Duke Leopold IV and his wife, lithograph, 1820

Leopold IV: Alone against the world!

Duke Leopold IV and his wife, lithograph, 1820

Duke Leopold IV was one of the main protagonists in the fraternal strife ensuing from the division of the dynastic line in the late Middle Ages.

Duke Leopold IV and his wife, lithograph, 1820

Leopold IV was the second son of Duke Leopold III, the founder of the Leopoldine branch of the House of Habsburg, and his wife Viridis from the Visconti dynasty of Lombardy.

Aged just fifteen when his father was killed in the Battle of Sempach in 1386, Leopold together with his brothers recognized the authority of his uncle Albrecht III as head of the dynasty as a whole. In his younger years his scope of activity was for the time being limited to the Forelands, the ancestral dynastic possessions, where together with his brother William he managed to restore the position of the dynasty following the failed campaign waged by their father.

When following the death of Albrecht III it became increasingly evident that there would be further divisions within the Leopoldine line, Leopold succeeded in securing the regency over Tyrol and the Forelands. However, he had to share it with his younger brother Frederick. An almost unimaginable multitude of limitations and new regulations governing their joint rule over the Habsburg dominions reinforced the rivalry between the brothers and weakened their sovereign power in favour of the Estates.

In 1406, following the death of their eldest brother William, the division of the Habsburg lands was regulated anew on the initiative of the Estates. However, this provided new fuel for potential conflicts: Leopold, now the eldest of the brothers in the Leopoldine line and overall head of the dynasty, received together with his younger brother Ernest sovereign power over Styria as well as Carinthia and Carniola, while Frederick as the youngest brother was assigned Tyrol and the Forelands.

The situation was further complicated by the fact that Leopold and Ernst were made joint guardians of the seven-year-old Albrecht V, heir to the Albertine line that commanded the Duchy of Austria. Leopold was to rule Austria and Ernst over Styria.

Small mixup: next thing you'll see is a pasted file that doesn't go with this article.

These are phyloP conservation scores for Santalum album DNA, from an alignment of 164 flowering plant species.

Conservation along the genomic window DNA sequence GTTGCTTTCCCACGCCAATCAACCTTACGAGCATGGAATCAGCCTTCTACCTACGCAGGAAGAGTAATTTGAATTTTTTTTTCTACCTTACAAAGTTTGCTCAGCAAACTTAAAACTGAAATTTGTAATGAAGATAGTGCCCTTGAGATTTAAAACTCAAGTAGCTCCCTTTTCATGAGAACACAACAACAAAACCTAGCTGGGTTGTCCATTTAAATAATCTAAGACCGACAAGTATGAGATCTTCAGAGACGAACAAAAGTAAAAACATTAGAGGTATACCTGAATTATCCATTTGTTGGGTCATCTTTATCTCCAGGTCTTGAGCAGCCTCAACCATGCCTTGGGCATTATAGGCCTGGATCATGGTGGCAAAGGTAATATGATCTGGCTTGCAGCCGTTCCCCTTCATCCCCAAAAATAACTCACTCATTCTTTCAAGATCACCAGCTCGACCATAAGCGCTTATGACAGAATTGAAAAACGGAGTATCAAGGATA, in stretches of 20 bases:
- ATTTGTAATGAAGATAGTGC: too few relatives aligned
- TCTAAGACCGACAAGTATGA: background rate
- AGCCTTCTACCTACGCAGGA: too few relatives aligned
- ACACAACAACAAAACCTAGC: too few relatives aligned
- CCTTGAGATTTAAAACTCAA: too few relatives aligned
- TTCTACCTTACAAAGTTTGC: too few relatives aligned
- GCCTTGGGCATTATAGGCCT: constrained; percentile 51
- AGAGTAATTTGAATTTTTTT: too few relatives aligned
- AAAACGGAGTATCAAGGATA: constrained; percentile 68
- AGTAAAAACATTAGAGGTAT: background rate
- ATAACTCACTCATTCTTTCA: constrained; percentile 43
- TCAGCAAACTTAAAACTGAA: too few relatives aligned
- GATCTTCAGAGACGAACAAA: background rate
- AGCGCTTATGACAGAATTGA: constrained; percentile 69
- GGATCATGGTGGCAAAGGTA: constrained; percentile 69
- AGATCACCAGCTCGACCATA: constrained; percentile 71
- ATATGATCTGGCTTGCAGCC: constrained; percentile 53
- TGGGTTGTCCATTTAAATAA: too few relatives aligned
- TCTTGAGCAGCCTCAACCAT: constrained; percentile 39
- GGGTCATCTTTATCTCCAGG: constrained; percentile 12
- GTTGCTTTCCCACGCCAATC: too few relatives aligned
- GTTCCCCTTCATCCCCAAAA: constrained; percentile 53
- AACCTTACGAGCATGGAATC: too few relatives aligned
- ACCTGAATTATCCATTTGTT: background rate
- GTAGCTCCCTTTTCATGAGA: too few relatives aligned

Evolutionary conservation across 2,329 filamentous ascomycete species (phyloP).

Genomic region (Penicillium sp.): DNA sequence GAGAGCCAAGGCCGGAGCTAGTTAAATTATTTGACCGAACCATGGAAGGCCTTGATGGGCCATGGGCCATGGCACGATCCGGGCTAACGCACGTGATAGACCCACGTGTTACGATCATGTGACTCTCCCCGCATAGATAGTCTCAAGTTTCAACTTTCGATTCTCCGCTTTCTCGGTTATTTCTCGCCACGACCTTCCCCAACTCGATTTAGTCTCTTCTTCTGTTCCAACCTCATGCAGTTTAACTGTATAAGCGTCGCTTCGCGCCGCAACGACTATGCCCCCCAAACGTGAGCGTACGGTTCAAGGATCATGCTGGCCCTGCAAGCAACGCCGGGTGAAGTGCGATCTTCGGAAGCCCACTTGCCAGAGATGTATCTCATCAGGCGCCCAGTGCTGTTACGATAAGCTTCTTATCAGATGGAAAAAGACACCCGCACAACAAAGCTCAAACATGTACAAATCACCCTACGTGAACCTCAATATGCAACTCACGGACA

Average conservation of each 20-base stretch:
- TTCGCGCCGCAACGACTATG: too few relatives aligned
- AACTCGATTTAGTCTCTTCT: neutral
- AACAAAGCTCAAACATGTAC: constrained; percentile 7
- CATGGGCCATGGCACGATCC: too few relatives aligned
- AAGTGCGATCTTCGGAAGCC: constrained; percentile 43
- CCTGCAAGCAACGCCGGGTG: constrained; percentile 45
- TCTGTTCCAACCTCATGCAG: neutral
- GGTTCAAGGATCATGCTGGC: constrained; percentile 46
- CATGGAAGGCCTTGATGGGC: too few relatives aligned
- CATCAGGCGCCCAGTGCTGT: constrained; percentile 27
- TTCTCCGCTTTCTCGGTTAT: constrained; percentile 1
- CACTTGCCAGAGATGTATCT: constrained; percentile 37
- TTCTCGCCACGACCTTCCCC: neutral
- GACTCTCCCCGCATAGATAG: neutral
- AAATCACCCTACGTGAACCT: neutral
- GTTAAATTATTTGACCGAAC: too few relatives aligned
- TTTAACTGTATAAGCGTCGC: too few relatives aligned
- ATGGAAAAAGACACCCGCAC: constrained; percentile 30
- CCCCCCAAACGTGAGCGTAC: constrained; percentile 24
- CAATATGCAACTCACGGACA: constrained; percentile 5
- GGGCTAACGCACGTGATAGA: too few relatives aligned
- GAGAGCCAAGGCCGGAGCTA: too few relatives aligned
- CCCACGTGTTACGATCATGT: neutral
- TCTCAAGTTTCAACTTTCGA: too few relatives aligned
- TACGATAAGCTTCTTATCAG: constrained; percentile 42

Leopold and Ernest soon clashed over questions of authority that started from the issue of whether the Pitten Mark (that is, the regions around Wiener Neustadt and Neunkirchen which today form the south-eastern part of Lower Austria) belonged to Austria or to Styria. This developed into a civil war-type situation when the confrontation between the two brothers started to force the nobility and the towns of the land to take sides. This turmoil came to a head in Vienna, which sided with Duke Ernest and where the mayor, Konrad Vorlauf, had some of Leopold’s followers executed. In retaliation Leopold had the mayor and a number of leading functionaries in the city government beheaded in July 1408.

In order to prevent the situation escalating any further the Estates launched an attempt at mediation with the sanction of King Sigismund, the head of the Holy Roman Empire, in 1409. This compromise provided for the guardianship over Albrecht V to be granted jointly to Leopold and his brother Ernest until Albrecht reached the age of majority, which was determined to be in the year 1411, and for the brothers to receive equal shares of the revenues from Austria.

However, both guardians sought to delay handing over sovereignty to Albrecht. As a result, members of the Estates seized the young prince, abducted him to Eggenburg in Lower Austria and declared him to have reached the age of majority. Albrecht, who saw this as his only chance to free himself from the clutches of his guardians, took an active part in his own abduction. The corpulent Leopold is said to have suffered a stroke out of rage at the high-handed actions of the Estates and died the very next day.

The body of the 40-year-old Habsburg was interred in the ducal crypt of St Stephen’s Cathedral in Vienna.

He married Catherine of Burgundy (1378–1425), daughter of Duke Philip the Bold, in 1393. The marriage was without issue.

Martin Mutschlechner